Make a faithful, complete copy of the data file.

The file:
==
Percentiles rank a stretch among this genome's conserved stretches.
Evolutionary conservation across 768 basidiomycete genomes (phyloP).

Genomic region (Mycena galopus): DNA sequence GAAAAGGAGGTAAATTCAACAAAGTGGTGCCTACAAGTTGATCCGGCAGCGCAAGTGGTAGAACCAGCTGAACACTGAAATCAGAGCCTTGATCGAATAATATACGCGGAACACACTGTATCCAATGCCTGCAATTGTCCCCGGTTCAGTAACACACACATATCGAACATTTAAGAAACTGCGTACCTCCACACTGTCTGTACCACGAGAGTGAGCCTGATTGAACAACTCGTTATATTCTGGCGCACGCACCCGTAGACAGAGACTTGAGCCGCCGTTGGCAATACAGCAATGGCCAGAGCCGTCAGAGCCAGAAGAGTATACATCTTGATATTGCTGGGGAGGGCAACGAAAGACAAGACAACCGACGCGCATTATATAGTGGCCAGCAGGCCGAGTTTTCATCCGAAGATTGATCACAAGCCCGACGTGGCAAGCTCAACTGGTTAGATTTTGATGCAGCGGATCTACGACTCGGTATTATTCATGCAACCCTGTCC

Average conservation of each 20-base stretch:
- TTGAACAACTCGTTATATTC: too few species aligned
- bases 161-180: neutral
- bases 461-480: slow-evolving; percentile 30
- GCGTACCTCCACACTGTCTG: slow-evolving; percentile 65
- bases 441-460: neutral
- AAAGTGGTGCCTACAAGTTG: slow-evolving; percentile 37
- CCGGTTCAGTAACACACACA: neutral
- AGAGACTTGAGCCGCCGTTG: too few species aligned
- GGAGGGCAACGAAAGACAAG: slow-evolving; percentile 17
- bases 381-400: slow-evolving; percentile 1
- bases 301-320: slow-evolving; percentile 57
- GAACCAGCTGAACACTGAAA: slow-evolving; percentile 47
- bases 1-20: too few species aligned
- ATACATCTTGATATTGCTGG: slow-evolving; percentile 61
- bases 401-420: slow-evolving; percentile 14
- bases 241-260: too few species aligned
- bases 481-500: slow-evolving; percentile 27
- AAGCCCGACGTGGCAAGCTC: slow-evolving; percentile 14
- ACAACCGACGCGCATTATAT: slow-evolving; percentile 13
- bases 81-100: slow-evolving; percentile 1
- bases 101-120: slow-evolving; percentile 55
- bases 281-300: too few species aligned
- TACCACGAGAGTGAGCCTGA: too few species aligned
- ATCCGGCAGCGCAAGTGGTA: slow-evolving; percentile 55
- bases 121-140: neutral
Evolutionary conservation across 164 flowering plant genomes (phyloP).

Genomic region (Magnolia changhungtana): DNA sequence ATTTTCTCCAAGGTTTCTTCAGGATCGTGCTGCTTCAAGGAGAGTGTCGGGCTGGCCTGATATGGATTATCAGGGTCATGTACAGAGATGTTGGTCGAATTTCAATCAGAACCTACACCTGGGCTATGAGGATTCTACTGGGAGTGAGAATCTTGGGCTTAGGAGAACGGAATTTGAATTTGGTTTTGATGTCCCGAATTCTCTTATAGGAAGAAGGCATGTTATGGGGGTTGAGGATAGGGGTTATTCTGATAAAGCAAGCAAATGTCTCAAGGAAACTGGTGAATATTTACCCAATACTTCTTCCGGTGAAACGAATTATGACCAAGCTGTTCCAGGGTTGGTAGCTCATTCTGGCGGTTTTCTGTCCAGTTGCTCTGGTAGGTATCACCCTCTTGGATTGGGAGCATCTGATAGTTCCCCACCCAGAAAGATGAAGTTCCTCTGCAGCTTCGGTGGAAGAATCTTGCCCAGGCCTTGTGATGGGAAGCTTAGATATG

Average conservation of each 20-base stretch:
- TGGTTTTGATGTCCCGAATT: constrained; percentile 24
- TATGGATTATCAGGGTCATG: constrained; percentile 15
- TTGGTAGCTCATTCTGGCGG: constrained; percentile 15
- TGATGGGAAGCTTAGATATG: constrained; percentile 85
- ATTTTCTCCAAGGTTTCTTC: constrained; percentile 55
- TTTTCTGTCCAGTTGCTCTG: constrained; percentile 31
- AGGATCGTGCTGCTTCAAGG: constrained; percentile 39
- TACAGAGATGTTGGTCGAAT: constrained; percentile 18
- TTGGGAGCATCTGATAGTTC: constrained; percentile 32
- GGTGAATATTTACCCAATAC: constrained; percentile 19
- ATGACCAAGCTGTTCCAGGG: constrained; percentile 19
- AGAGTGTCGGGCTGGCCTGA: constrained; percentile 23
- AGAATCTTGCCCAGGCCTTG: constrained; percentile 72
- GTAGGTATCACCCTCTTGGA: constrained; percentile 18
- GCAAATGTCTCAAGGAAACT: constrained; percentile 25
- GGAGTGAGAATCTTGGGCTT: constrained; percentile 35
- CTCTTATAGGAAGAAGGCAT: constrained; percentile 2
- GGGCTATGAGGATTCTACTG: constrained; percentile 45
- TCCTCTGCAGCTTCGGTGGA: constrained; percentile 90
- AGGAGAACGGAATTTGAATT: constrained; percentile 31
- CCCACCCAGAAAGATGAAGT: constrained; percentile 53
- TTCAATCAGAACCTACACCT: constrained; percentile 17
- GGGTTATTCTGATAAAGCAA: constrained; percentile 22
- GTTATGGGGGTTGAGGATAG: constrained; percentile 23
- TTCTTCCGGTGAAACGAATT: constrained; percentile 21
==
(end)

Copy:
Percentiles rank a stretch among this genome's conserved stretches.
Evolutionary conservation across 768 basidiomycete genomes (phyloP).

Genomic region (Mycena galopus): DNA sequence GAAAAGGAGGTAAATTCAACAAAGTGGTGCCTACAAGTTGATCCGGCAGCGCAAGTGGTAGAACCAGCTGAACACTGAAATCAGAGCCTTGATCGAATAATATACGCGGAACACACTGTATCCAATGCCTGCAATTGTCCCCGGTTCAGTAACACACACATATCGAACATTTAAGAAACTGCGTACCTCCACACTGTCTGTACCACGAGAGTGAGCCTGATTGAACAACTCGTTATATTCTGGCGCACGCACCCGTAGACAGAGACTTGAGCCGCCGTTGGCAATACAGCAATGGCCAGAGCCGTCAGAGCCAGAAGAGTATACATCTTGATATTGCTGGGGAGGGCAACGAAAGACAAGACAACCGACGCGCATTATATAGTGGCCAGCAGGCCGAGTTTTCATCCGAAGATTGATCACAAGCCCGACGTGGCAAGCTCAACTGGTTAGATTTTGATGCAGCGGATCTACGACTCGGTATTATTCATGCAACCCTGTCC

Average conservation of each 20-base stretch:
- TTGAACAACTCGTTATATTC: too few species aligned
- bases 161-180: neutral
- bases 461-480: slow-evolving; percentile 30
- GCGTACCTCCACACTGTCTG: slow-evolving; percentile 65
- bases 441-460: neutral
- AAAGTGGTGCCTACAAGTTG: slow-evolving; percentile 37
- CCGGTTCAGTAACACACACA: neutral
- AGAGACTTGAGCCGCCGTTG: too few species aligned
- GGAGGGCAACGAAAGACAAG: slow-evolving; percentile 17
- bases 381-400: slow-evolving; percentile 1
- bases 301-320: slow-evolving; percentile 57
- GAACCAGCTGAACACTGAAA: slow-evolving; percentile 47
- bases 1-20: too few species aligned
- ATACATCTTGATATTGCTGG: slow-evolving; percentile 61
- bases 401-420: slow-evolving; percentile 14
- bases 241-260: too few species aligned
- bases 481-500: slow-evolving; percentile 27
- AAGCCCGACGTGGCAAGCTC: slow-evolving; percentile 14
- ACAACCGACGCGCATTATAT: slow-evolving; percentile 13
- bases 81-100: slow-evolving; percentile 1
- bases 101-120: slow-evolving; percentile 55
- bases 281-300: too few species aligned
- TACCACGAGAGTGAGCCTGA: too few species aligned
- ATCCGGCAGCGCAAGTGGTA: slow-evolving; percentile 55
- bases 121-140: neutral
Evolutionary conservation across 164 flowering plant genomes (phyloP).

Genomic region (Magnolia changhungtana): DNA sequence ATTTTCTCCAAGGTTTCTTCAGGATCGTGCTGCTTCAAGGAGAGTGTCGGGCTGGCCTGATATGGATTATCAGGGTCATGTACAGAGATGTTGGTCGAATTTCAATCAGAACCTACACCTGGGCTATGAGGATTCTACTGGGAGTGAGAATCTTGGGCTTAGGAGAACGGAATTTGAATTTGGTTTTGATGTCCCGAATTCTCTTATAGGAAGAAGGCATGTTATGGGGGTTGAGGATAGGGGTTATTCTGATAAAGCAAGCAAATGTCTCAAGGAAACTGGTGAATATTTACCCAATACTTCTTCCGGTGAAACGAATTATGACCAAGCTGTTCCAGGGTTGGTAGCTCATTCTGGCGGTTTTCTGTCCAGTTGCTCTGGTAGGTATCACCCTCTTGGATTGGGAGCATCTGATAGTTCCCCACCCAGAAAGATGAAGTTCCTCTGCAGCTTCGGTGGAAGAATCTTGCCCAGGCCTTGTGATGGGAAGCTTAGATATG

Average conservation of each 20-base stretch:
- TGGTTTTGATGTCCCGAATT: constrained; percentile 24
- TATGGATTATCAGGGTCATG: constrained; percentile 15
- TTGGTAGCTCATTCTGGCGG: constrained; percentile 15
- TGATGGGAAGCTTAGATATG: constrained; percentile 85
- ATTTTCTCCAAGGTTTCTTC: constrained; percentile 55
- TTTTCTGTCCAGTTGCTCTG: constrained; percentile 31
- AGGATCGTGCTGCTTCAAGG: constrained; percentile 39
- TACAGAGATGTTGGTCGAAT: constrained; percentile 18
- TTGGGAGCATCTGATAGTTC: constrained; percentile 32
- GGTGAATATTTACCCAATAC: constrained; percentile 19
- ATGACCAAGCTGTTCCAGGG: constrained; percentile 19
- AGAGTGTCGGGCTGGCCTGA: constrained; percentile 23
- AGAATCTTGCCCAGGCCTTG: constrained; percentile 72
- GTAGGTATCACCCTCTTGGA: constrained; percentile 18
- GCAAATGTCTCAAGGAAACT: constrained; percentile 25
- GGAGTGAGAATCTTGGGCTT: constrained; percentile 35
- CTCTTATAGGAAGAAGGCAT: constrained; percentile 2
- GGGCTATGAGGATTCTACTG: constrained; percentile 45
- TCCTCTGCAGCTTCGGTGGA: constrained; percentile 90
- AGGAGAACGGAATTTGAATT: constrained; percentile 31
- CCCACCCAGAAAGATGAAGT: constrained; percentile 53
- TTCAATCAGAACCTACACCT: constrained; percentile 17
- GGGTTATTCTGATAAAGCAA: constrained; percentile 22
- GTTATGGGGGTTGAGGATAG: constrained; percentile 23
- TTCTTCCGGTGAAACGAATT: constrained; percentile 21